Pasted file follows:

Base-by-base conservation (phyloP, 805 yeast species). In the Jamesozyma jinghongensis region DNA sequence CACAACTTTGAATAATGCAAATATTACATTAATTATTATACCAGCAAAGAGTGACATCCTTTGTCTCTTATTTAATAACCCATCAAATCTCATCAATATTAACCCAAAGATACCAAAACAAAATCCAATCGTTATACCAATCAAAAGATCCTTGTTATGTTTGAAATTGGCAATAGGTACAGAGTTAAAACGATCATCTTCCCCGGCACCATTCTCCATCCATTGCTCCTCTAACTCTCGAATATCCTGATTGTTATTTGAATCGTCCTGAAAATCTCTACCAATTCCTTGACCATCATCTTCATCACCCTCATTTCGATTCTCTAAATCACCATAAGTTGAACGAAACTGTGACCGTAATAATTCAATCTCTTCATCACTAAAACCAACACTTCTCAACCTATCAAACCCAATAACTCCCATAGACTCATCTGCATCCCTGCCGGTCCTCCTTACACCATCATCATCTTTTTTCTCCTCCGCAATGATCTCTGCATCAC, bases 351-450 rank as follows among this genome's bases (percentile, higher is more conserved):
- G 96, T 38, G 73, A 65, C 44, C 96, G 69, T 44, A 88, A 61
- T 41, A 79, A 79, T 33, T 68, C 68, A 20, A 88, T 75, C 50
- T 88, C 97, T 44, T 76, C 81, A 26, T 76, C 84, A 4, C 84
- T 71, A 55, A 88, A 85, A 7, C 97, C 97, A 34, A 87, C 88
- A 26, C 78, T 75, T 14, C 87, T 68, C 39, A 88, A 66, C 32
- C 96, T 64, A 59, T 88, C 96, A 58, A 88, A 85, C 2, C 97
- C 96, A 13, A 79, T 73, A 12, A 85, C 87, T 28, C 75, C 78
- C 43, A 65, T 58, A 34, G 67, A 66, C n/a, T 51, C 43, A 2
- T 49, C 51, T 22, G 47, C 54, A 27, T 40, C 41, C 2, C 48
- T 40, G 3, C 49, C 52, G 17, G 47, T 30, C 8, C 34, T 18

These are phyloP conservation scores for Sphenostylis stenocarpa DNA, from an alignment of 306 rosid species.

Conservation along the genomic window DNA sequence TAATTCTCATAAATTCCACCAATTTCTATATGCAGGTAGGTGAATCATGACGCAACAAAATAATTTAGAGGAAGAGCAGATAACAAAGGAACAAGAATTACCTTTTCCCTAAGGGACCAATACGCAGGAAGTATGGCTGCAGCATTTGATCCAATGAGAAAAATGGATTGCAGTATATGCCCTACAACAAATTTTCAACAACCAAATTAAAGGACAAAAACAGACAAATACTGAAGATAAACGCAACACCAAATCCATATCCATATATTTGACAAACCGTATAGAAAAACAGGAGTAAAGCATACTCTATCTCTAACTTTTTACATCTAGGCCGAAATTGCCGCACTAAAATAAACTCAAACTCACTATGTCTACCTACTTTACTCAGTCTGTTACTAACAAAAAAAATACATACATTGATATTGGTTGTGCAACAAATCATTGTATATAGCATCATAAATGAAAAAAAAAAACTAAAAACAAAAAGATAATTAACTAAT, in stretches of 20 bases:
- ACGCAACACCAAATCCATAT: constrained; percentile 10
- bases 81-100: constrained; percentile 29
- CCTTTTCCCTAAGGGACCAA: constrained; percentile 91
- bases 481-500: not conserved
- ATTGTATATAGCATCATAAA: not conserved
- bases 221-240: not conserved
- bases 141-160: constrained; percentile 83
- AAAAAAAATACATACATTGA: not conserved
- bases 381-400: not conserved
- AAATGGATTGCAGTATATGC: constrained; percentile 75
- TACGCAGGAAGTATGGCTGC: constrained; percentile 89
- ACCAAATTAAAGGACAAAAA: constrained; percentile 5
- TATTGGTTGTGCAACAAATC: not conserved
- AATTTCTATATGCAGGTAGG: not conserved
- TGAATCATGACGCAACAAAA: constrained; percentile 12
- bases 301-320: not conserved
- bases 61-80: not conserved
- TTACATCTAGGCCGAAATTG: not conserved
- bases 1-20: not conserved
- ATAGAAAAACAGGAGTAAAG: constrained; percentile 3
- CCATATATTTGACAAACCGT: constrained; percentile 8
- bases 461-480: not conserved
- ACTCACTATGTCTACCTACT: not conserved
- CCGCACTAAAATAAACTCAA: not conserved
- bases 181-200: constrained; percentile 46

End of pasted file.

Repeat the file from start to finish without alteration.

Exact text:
Base-by-base conservation (phyloP, 805 yeast species). In the Jamesozyma jinghongensis region DNA sequence CACAACTTTGAATAATGCAAATATTACATTAATTATTATACCAGCAAAGAGTGACATCCTTTGTCTCTTATTTAATAACCCATCAAATCTCATCAATATTAACCCAAAGATACCAAAACAAAATCCAATCGTTATACCAATCAAAAGATCCTTGTTATGTTTGAAATTGGCAATAGGTACAGAGTTAAAACGATCATCTTCCCCGGCACCATTCTCCATCCATTGCTCCTCTAACTCTCGAATATCCTGATTGTTATTTGAATCGTCCTGAAAATCTCTACCAATTCCTTGACCATCATCTTCATCACCCTCATTTCGATTCTCTAAATCACCATAAGTTGAACGAAACTGTGACCGTAATAATTCAATCTCTTCATCACTAAAACCAACACTTCTCAACCTATCAAACCCAATAACTCCCATAGACTCATCTGCATCCCTGCCGGTCCTCCTTACACCATCATCATCTTTTTTCTCCTCCGCAATGATCTCTGCATCAC, bases 351-450 rank as follows among this genome's bases (percentile, higher is more conserved):
- G 96, T 38, G 73, A 65, C 44, C 96, G 69, T 44, A 88, A 61
- T 41, A 79, A 79, T 33, T 68, C 68, A 20, A 88, T 75, C 50
- T 88, C 97, T 44, T 76, C 81, A 26, T 76, C 84, A 4, C 84
- T 71, A 55, A 88, A 85, A 7, C 97, C 97, A 34, A 87, C 88
- A 26, C 78, T 75, T 14, C 87, T 68, C 39, A 88, A 66, C 32
- C 96, T 64, A 59, T 88, C 96, A 58, A 88, A 85, C 2, C 97
- C 96, A 13, A 79, T 73, A 12, A 85, C 87, T 28, C 75, C 78
- C 43, A 65, T 58, A 34, G 67, A 66, C n/a, T 51, C 43, A 2
- T 49, C 51, T 22, G 47, C 54, A 27, T 40, C 41, C 2, C 48
- T 40, G 3, C 49, C 52, G 17, G 47, T 30, C 8, C 34, T 18

These are phyloP conservation scores for Sphenostylis stenocarpa DNA, from an alignment of 306 rosid species.

Conservation along the genomic window DNA sequence TAATTCTCATAAATTCCACCAATTTCTATATGCAGGTAGGTGAATCATGACGCAACAAAATAATTTAGAGGAAGAGCAGATAACAAAGGAACAAGAATTACCTTTTCCCTAAGGGACCAATACGCAGGAAGTATGGCTGCAGCATTTGATCCAATGAGAAAAATGGATTGCAGTATATGCCCTACAACAAATTTTCAACAACCAAATTAAAGGACAAAAACAGACAAATACTGAAGATAAACGCAACACCAAATCCATATCCATATATTTGACAAACCGTATAGAAAAACAGGAGTAAAGCATACTCTATCTCTAACTTTTTACATCTAGGCCGAAATTGCCGCACTAAAATAAACTCAAACTCACTATGTCTACCTACTTTACTCAGTCTGTTACTAACAAAAAAAATACATACATTGATATTGGTTGTGCAACAAATCATTGTATATAGCATCATAAATGAAAAAAAAAAACTAAAAACAAAAAGATAATTAACTAAT, in stretches of 20 bases:
- ACGCAACACCAAATCCATAT: constrained; percentile 10
- bases 81-100: constrained; percentile 29
- CCTTTTCCCTAAGGGACCAA: constrained; percentile 91
- bases 481-500: not conserved
- ATTGTATATAGCATCATAAA: not conserved
- bases 221-240: not conserved
- bases 141-160: constrained; percentile 83
- AAAAAAAATACATACATTGA: not conserved
- bases 381-400: not conserved
- AAATGGATTGCAGTATATGC: constrained; percentile 75
- TACGCAGGAAGTATGGCTGC: constrained; percentile 89
- ACCAAATTAAAGGACAAAAA: constrained; percentile 5
- TATTGGTTGTGCAACAAATC: not conserved
- AATTTCTATATGCAGGTAGG: not conserved
- TGAATCATGACGCAACAAAA: constrained; percentile 12
- bases 301-320: not conserved
- bases 61-80: not conserved
- TTACATCTAGGCCGAAATTG: not conserved
- bases 1-20: not conserved
- ATAGAAAAACAGGAGTAAAG: constrained; percentile 3
- CCATATATTTGACAAACCGT: constrained; percentile 8
- bases 461-480: not conserved
- ACTCACTATGTCTACCTACT: not conserved
- CCGCACTAAAATAAACTCAA: not conserved
- bases 181-200: constrained; percentile 46